WINNIPEG -- The province announced the implementation of Phase Two of its reopening plan on Wednesday, which is set to take effect on June 1.

As part of Phase Two, the province said post-secondary institutions will be allowed to provide teaching for students where learning requires hands-on experience.

"Examples may include, but are not limited to, laboratories, studios, trades instructions and practicums," the province said.

Facilities will also be allowed to reopen to staff and students for specific programs, like senior undergraduate and graduate-level courses.

However, the province adds that health measures must be in place and there can be no more than 25 people per class and physical distancing must be followed.


In a statement to CTV News, Red River College said the announcement means the school can move forward with getting students caught-up and that planning is already underway.

"Today’s direction from the province will better inform our blueprint for re-entry, which is currently in development. The blueprint will focus on essential training that can be resumed, while ensuring that we do so in a safe way to support our staff, faculty and students. It’s important to note that during this phase our support services will continue to be delivered online and the decision to introduce those services on-campus will be part of a broader re-entry strategy," the statement said.

The college said more details on what training activities will resume and when will be announced in the next few weeks.

It also said the majority of programs will continue online in the fall.


The University of Winnipeg provided a statement to CTV News saying staff have been staying connected with students through "alternate modes, for the safety and health of all."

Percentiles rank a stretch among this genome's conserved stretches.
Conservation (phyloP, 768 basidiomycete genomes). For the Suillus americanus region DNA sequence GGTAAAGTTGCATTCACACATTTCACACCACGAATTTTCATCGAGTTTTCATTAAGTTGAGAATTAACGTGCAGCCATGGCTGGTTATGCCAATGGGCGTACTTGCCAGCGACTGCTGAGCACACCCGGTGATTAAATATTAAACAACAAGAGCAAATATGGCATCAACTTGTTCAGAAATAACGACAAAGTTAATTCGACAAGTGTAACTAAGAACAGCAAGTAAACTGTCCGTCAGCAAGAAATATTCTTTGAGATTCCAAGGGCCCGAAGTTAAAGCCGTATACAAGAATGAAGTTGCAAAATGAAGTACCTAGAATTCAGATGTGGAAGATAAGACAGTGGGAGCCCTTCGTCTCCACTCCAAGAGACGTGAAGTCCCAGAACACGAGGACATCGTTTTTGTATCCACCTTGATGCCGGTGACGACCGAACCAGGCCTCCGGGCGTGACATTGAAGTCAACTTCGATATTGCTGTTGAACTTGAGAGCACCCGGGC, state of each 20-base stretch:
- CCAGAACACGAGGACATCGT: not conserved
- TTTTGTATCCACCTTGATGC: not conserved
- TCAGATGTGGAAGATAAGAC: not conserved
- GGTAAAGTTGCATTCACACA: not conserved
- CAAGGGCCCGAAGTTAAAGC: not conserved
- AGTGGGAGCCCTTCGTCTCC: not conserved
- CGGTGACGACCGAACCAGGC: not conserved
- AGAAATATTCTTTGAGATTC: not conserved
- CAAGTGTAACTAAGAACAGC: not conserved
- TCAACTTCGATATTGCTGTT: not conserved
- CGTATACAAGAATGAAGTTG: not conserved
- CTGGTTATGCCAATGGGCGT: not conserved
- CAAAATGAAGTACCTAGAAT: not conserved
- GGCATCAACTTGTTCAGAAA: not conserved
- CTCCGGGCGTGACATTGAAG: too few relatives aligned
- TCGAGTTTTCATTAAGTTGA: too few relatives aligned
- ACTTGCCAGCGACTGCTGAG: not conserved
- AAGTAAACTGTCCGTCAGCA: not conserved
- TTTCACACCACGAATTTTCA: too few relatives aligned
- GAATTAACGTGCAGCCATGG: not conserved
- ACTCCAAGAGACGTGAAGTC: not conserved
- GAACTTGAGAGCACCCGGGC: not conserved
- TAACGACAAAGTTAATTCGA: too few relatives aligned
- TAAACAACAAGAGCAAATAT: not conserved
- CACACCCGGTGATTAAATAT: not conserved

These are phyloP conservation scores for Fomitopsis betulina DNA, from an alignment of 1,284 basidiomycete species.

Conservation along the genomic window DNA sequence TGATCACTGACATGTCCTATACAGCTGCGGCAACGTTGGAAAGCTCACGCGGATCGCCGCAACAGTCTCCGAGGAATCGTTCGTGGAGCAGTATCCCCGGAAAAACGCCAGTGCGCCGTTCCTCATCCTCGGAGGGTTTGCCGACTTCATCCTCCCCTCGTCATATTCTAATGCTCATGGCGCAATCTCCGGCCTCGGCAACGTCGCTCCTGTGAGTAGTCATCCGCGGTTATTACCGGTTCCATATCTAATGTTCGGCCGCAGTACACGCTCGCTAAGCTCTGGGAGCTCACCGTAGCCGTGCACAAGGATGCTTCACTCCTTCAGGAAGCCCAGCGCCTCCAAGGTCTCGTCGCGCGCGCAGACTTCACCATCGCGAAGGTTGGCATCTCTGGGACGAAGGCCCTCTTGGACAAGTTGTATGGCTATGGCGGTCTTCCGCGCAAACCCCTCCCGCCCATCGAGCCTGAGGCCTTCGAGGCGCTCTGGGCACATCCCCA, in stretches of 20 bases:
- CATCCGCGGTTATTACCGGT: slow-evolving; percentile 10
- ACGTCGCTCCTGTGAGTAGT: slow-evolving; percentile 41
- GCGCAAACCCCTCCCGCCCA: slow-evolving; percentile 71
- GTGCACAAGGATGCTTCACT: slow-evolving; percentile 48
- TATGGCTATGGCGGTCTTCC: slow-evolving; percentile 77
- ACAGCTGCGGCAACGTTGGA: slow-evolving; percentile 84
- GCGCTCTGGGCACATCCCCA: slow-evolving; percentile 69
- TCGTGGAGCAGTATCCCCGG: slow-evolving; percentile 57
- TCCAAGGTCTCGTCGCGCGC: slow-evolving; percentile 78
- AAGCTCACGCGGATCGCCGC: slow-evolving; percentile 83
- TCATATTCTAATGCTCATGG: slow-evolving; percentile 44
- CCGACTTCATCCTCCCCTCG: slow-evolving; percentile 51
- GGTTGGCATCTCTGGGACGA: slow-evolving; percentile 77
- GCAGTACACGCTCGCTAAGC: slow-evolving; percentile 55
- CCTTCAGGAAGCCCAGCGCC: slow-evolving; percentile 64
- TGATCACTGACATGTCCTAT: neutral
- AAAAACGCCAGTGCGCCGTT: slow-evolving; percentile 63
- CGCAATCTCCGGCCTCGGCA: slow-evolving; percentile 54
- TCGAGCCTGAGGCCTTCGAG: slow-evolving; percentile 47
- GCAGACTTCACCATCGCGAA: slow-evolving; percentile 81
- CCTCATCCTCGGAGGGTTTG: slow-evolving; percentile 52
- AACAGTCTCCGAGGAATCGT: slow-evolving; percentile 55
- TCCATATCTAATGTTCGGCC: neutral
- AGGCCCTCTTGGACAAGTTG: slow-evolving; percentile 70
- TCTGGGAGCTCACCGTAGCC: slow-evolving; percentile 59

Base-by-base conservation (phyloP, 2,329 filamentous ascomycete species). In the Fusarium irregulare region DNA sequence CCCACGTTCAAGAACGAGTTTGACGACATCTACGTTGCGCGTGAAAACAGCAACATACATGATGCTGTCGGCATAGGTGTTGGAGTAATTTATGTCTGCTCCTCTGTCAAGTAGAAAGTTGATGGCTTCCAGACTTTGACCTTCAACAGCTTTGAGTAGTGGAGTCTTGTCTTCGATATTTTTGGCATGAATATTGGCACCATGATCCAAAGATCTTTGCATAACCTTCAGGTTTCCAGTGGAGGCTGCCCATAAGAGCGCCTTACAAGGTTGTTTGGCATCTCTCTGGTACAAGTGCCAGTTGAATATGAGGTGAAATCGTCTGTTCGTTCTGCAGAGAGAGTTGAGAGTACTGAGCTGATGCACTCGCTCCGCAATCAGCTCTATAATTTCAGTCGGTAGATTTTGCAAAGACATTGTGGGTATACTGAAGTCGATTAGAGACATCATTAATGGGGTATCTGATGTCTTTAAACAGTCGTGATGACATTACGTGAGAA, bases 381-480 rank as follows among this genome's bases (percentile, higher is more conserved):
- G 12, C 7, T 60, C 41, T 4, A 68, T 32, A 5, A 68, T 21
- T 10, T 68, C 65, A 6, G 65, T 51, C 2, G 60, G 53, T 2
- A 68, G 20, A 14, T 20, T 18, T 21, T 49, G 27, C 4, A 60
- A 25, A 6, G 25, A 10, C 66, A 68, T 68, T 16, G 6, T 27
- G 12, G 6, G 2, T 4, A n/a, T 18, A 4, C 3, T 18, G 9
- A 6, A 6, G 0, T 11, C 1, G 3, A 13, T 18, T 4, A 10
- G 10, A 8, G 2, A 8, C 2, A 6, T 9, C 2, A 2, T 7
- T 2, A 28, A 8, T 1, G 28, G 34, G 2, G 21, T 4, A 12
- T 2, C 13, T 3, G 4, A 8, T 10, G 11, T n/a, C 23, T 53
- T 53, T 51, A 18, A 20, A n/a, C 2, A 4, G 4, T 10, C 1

"We have been and continue to take provincial health advice into account. Our efforts are now focused on developing a comprehensive plan for the fall term that will ensure safety — along with a high quality educational experience for students — considering our program and course offerings, campus, student, and faculty needs," the statement says.


A spokesperson for Brandon University also issued a statement to CTV News saying:

"We take all of the provincial health guidance under consideration, but it won’t affect our course delivery for spring and summer, which will continue to be delivered remotely as planned. We’re still exploring various scenarios for the fall term," the spokesperson said.

CTV News has also reached out to the University of Manitoba for comment.


Premier Brian Pallister said that with the ongoing pandemic, it is providing the perfect opportunity for the government to partner and better work with universities.

"There's a real opportunity here for better partnering to develop programming that is not necessarily more job-focused, but is relevant to the needs of the economy within Manitoba," said Pallister.

He added, what he has heard, is the goal is to share information effectively.

"So, economic advantages can be achieved by pursuing training when it's needed. For example, we need more nurses right now and we don't need as many more teachers, yet, our institutions are moving slowly in a manner that means we have to adjust. This is an opportunity for us to learn how to adjust more readily to the needs that exist and that are real to help our young people find work in our province.